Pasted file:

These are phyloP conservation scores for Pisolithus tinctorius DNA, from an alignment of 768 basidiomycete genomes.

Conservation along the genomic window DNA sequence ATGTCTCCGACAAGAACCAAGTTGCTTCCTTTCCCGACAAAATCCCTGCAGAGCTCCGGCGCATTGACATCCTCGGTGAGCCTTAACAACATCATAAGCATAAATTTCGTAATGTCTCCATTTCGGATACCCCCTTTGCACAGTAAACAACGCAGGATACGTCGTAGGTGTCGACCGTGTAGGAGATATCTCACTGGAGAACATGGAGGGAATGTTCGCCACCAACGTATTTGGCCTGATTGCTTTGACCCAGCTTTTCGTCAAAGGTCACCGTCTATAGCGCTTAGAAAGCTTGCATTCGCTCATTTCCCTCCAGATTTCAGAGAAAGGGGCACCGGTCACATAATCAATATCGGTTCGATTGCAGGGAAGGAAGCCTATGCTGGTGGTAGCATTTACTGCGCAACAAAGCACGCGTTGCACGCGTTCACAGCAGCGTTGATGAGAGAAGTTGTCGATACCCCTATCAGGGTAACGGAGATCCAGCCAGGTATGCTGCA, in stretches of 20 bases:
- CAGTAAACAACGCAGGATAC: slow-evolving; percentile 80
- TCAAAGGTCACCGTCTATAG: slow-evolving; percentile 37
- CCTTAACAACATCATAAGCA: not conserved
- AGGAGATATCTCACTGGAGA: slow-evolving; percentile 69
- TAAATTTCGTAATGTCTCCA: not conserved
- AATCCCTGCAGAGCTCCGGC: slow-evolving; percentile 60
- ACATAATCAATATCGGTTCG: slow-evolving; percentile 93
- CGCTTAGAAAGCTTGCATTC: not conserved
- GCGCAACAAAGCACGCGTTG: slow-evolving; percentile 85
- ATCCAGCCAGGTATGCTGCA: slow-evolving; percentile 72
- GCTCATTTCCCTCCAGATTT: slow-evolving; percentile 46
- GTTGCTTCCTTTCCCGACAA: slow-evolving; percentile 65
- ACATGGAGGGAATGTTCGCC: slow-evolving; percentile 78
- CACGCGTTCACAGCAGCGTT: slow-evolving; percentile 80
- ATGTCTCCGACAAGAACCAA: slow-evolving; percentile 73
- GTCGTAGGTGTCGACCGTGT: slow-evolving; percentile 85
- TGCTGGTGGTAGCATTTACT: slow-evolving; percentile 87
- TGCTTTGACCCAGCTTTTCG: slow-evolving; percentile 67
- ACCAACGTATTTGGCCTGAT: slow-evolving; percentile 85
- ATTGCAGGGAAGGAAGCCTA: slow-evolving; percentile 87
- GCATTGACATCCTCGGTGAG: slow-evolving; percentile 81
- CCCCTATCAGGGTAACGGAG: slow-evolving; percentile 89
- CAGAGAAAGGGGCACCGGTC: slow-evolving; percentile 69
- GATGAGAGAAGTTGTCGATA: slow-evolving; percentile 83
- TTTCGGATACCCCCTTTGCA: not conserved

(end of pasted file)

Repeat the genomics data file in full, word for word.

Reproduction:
These are phyloP conservation scores for Pisolithus tinctorius DNA, from an alignment of 768 basidiomycete genomes.

Conservation along the genomic window DNA sequence ATGTCTCCGACAAGAACCAAGTTGCTTCCTTTCCCGACAAAATCCCTGCAGAGCTCCGGCGCATTGACATCCTCGGTGAGCCTTAACAACATCATAAGCATAAATTTCGTAATGTCTCCATTTCGGATACCCCCTTTGCACAGTAAACAACGCAGGATACGTCGTAGGTGTCGACCGTGTAGGAGATATCTCACTGGAGAACATGGAGGGAATGTTCGCCACCAACGTATTTGGCCTGATTGCTTTGACCCAGCTTTTCGTCAAAGGTCACCGTCTATAGCGCTTAGAAAGCTTGCATTCGCTCATTTCCCTCCAGATTTCAGAGAAAGGGGCACCGGTCACATAATCAATATCGGTTCGATTGCAGGGAAGGAAGCCTATGCTGGTGGTAGCATTTACTGCGCAACAAAGCACGCGTTGCACGCGTTCACAGCAGCGTTGATGAGAGAAGTTGTCGATACCCCTATCAGGGTAACGGAGATCCAGCCAGGTATGCTGCA, in stretches of 20 bases:
- CAGTAAACAACGCAGGATAC: slow-evolving; percentile 80
- TCAAAGGTCACCGTCTATAG: slow-evolving; percentile 37
- CCTTAACAACATCATAAGCA: not conserved
- AGGAGATATCTCACTGGAGA: slow-evolving; percentile 69
- TAAATTTCGTAATGTCTCCA: not conserved
- AATCCCTGCAGAGCTCCGGC: slow-evolving; percentile 60
- ACATAATCAATATCGGTTCG: slow-evolving; percentile 93
- CGCTTAGAAAGCTTGCATTC: not conserved
- GCGCAACAAAGCACGCGTTG: slow-evolving; percentile 85
- ATCCAGCCAGGTATGCTGCA: slow-evolving; percentile 72
- GCTCATTTCCCTCCAGATTT: slow-evolving; percentile 46
- GTTGCTTCCTTTCCCGACAA: slow-evolving; percentile 65
- ACATGGAGGGAATGTTCGCC: slow-evolving; percentile 78
- CACGCGTTCACAGCAGCGTT: slow-evolving; percentile 80
- ATGTCTCCGACAAGAACCAA: slow-evolving; percentile 73
- GTCGTAGGTGTCGACCGTGT: slow-evolving; percentile 85
- TGCTGGTGGTAGCATTTACT: slow-evolving; percentile 87
- TGCTTTGACCCAGCTTTTCG: slow-evolving; percentile 67
- ACCAACGTATTTGGCCTGAT: slow-evolving; percentile 85
- ATTGCAGGGAAGGAAGCCTA: slow-evolving; percentile 87
- GCATTGACATCCTCGGTGAG: slow-evolving; percentile 81
- CCCCTATCAGGGTAACGGAG: slow-evolving; percentile 89
- CAGAGAAAGGGGCACCGGTC: slow-evolving; percentile 69
- GATGAGAGAAGTTGTCGATA: slow-evolving; percentile 83
- TTTCGGATACCCCCTTTGCA: not conserved